Their original colors include red, green, pink, purple, blue, white, brown, and so on;
There are carved Chinese characters on each terracotta figurine, showing who and where a specific part of the figurine is produced.
This was a means for the empire to trace and control quality.
Engraved Characters on A Terracotta Warrior.
What Are the Formation and Layout of the Terracotta Army?
The Terracotta Army is displayed in three pits:
Pit One is about 14260 square meters large, believed to be buried with over 6000 Terracotta Soldiers and Horses, and less than 2000 of them are unearthed and on display.
The unearthed Terracotta Figures in Pit One are lined up in battle formation, holding weapons, divided by some load-bearing walls, and followed by some chariots behind.
Terra Cotta Army Pit One, Photo by Zhao Zhen.
Pit Two is about 6000 square meters large, with over 1000 Terra Cotta Soldiers and Horses and over 80 chariots.
The Terracotta Warriors in Pit Two formed a grand battle array, with the standing and kneeling archery, chariot, infantry, and cavalry units.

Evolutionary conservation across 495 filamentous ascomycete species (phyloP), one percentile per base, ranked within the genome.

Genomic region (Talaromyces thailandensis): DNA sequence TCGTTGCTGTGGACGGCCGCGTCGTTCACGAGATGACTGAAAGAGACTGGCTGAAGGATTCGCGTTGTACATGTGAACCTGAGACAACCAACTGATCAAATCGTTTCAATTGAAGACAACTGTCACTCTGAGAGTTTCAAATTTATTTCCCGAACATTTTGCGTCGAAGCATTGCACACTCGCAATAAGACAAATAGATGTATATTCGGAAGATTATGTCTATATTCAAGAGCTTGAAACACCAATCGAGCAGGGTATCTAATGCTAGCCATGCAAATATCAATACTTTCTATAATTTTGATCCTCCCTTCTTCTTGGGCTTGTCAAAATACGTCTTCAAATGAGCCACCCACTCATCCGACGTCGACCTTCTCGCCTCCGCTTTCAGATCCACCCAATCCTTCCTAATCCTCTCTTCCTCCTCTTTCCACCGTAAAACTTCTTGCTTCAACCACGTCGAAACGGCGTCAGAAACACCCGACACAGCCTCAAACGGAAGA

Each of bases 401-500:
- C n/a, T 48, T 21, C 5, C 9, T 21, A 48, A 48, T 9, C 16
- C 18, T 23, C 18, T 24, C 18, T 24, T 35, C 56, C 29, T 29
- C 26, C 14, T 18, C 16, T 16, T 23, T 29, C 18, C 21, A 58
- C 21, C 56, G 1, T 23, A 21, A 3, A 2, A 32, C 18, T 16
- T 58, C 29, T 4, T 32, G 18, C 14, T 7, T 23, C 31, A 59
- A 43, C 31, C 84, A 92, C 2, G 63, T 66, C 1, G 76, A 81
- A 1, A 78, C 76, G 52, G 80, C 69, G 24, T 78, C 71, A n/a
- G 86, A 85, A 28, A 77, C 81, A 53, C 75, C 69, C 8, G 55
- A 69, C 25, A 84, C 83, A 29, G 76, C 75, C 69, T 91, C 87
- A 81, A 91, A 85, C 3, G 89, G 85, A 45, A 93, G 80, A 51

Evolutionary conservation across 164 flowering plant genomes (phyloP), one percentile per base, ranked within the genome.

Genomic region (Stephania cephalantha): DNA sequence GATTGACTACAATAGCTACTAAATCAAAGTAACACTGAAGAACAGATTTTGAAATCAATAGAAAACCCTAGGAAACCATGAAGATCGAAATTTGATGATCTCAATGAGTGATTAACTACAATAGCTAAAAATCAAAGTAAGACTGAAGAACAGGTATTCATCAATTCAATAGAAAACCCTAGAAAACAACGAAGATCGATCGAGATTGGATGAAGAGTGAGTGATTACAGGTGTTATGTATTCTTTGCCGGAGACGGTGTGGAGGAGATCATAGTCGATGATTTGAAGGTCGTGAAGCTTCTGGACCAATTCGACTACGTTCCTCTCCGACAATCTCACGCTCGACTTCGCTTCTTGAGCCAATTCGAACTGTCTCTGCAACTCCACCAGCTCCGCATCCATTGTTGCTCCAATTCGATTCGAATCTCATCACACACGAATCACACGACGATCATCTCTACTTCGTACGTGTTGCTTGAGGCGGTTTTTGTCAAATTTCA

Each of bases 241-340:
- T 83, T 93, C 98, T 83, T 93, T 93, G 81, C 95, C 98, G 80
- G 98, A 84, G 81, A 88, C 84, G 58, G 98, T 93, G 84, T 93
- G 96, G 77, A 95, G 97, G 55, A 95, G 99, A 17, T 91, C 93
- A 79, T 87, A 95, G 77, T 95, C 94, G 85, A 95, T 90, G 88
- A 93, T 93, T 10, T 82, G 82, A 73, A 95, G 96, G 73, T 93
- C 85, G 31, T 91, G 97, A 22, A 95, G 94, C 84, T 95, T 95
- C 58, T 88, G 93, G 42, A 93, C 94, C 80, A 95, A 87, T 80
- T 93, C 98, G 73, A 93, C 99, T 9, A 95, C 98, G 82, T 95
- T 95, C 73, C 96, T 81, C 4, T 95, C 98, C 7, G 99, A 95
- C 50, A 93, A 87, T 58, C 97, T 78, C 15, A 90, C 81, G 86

Pit Three is around 520 square meters big, with a big chariot and 68 terra cotta soldiers.
It is the smallest but most important pit of all three, as the command post of the entire army.
Bronze Chariot Unearthed from Pit Two
Why Does the Terracotta Army Face East?
All unearthed Terracotta Warriors and Horses are lined up facing the east, and some major speculations are:
The six kingdoms that Qin Shi Huang defeated were located in the east of Qin, so his army underground still facing east, to threaten or show off to his former enemies;
Qin Shi Huang had sent people to pursue immortals eastward, where people believed deities were living.
How Hairstyle and Ornaments of Terracotta Warriors Show Their Ranks and Duties?
The hairstyles and ornaments of Terracotta Soldiers are quite exquisite and could show their ranks, duties, and customs of the Qin Dynasty:
Every low-rank soldier has a bun on the right side of their head because the right side was more respectful in the Qin Dynasty.
Those wearing fabric hats are heavily armed warriors and are ranked higher.
Terracotta Soldiers' Hairstyles
Archers have buns on their left sides to ensure the bun won't affect their shooting arrows.
Archer Warrior, Photo by Dongmaiying.
Military officials wear something to cover their tied-up hair; the higher the hat (in Chinese is Guan), the higher the rank.
Middle and Lower Rank Officers
The highest-ranked officer among unearthed Terracotta Warriors, the general wears the most sophisticated hat (or Guan).
General of the Terra Cotta Army, Photo by Dongmaiying.